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Thursday, February 24, 2011

Little Joe Chosen For Agriculture In The Classroom



Writing realistic fiction involves plenty of research, especially if you're delving into a subject you may know very little about. The best compliment you can get is from the community you're writing about. That's why I'm so honored that LITTLE JOE has been chosen by the U.S. Department of Agriculture as a selection for its national reading program called, Agriculture In the Classroom. You can link to it below. And the Illinois Department of Agriculture actually created a great Companion Guide about LITTLE JOE for classroom study, that's entirely agriculture-themed and really fun.

http://www.agclassroom.org/directory/search_result_details.cfm?PID=3113

www.agintheclassroom.org/060605/New/LittleJoe.pdf

Immersing myself in the world of my characters is the only way the characters themselves can get developed further and become, "people." While I did plenty of reading before I wrote LITTLE JOE(Storey's Guide to Raising Beefe Cattle still fascinates me), the best kind of research, if possible, is to actually be in the environment you're writing about. These experiences often tell me where to go or not to go with my story.

I'd been living in farm country in northern Pennsylvania during the writing of the novel, where the cattle I talked about chewed their cud 20 feet from my office window. I saw how they reacted in a snow storm, what they did on a crispy autumn morning, and how different that was once they were transported into the heat and the frenzy of the fair. I'd had grandparents who were crops farmers, but I'd lived in urban environments for most of my life and had never been around many farm animals.

But the most valuable times were spent watching the kids at the fair. As their competition life and the relationships they had with their animals unfolded, I saw it all sitting in the bleachers or on a hay bale in the show barn. That's really where my novel took shape.

Some people have asked me what comes first, writing or research? I'd say both. I find if I do too much research before writing it can deaden any emotion or put too much thought into a conversation and make the writing clinical. When I do read something that excites me, I make a note of that and sometimes stop at that point and write. It's a constant flow between the two and I often write scenes that will find their way in the middle of my novel, as I don't write in chronological order.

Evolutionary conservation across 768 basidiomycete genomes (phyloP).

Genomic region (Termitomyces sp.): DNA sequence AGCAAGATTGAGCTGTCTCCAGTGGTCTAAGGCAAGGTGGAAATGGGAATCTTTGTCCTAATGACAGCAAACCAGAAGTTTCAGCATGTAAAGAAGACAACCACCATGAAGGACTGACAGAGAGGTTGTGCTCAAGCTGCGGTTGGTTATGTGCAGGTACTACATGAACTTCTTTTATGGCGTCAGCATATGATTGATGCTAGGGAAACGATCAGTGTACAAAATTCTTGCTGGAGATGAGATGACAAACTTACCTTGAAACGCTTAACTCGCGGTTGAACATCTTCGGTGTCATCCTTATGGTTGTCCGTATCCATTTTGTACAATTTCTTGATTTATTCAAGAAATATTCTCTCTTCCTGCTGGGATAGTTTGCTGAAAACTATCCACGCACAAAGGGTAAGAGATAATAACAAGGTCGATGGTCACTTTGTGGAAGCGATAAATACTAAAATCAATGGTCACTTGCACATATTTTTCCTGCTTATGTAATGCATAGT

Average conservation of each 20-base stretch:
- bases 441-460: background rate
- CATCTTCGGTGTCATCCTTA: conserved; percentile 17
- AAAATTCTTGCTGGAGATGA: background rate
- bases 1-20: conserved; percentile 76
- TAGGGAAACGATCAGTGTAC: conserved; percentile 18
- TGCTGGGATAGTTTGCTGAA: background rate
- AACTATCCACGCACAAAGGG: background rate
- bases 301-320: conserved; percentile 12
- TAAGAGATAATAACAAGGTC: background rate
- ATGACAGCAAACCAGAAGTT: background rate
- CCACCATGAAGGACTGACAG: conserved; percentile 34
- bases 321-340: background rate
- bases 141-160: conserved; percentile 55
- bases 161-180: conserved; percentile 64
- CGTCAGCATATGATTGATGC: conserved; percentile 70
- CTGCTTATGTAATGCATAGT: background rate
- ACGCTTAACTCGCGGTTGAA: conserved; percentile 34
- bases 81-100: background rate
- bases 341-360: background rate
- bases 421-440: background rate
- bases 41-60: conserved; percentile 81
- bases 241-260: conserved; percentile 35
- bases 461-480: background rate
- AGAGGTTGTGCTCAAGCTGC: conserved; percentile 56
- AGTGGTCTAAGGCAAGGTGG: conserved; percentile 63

Sometimes, I'll get the heat of a scene down fresh after observing it either in my head or in actuality, then later, flesh it out with accurate information in narration or lightly sprinkled into dialogue always asking myself, would my character really say that and in this way?

And of course, when the inability to write inevitably surfaces, and it always does, research is a great way to still make progress on your work.

Wednesday, February 2, 2011

When It Snows, Eat and Read

Well, I now officially feel like I live in an snow home. Being from Canada, my American friends often joke that I must've lived in one as a child, since I came from a community where we could ice-fish on one side of the lake and skate or toboggan on the other each winter. And we did make plenty of snow tunnels. The piles often reached as high as the rooflines.

Now, here in New England, Rich is shoveling snow off the roof every two hours and the gulleys in front of our cellar windows, which are barricaded by the icy mix. I'd never heard of roof rakes before, and we don't have one. Back home, we just let the snow drift over our gables like in Who-ville.

Jake, our now eight-year-old neighbour, was out before nine in his snowsuit uncovering the snow fort he'd built. But he told us it had animal pee in it, so he's going to have to build a new one. He doesn't think it's from his little brother Avery, because Avery can't unbutton his snowsuit with his mittens on.

Anyway, what I like best about New Englanders who get handed weekly dumpings of snow, is that they still go out and do things. They put on their bogs, and in my case, moon boots from Montreal, good for 30 below temperatures.

It was great to discover this when Rich and I had a signing at the Toadstool Bookshop in Peterborough last week. Nine people came to listen, decked out in hooded parkas and boots coated with snow up to their knees. Afterwards, many of us did what's often the best thing to do during a snow-crazed winter besides reading - we went to the Cafe and sipped on steaming bowls of soup.

I ate the best tasting mushroom barley soup at Aesop's Tables, the Cafe right inside the Toadstool Bookshop. Willard, the bookshop owner, and Allison, the Cafe meister, certainly have created a cozy, inviting atmosphere where you can curl up with a book and savour all those satifiying pages with a cup of delicious soup. Now all I have to do is remember to bundle up and pay them a visit when the next storm hits. From the kind of winter we're having so far, I'm betting I won't have to wait very long.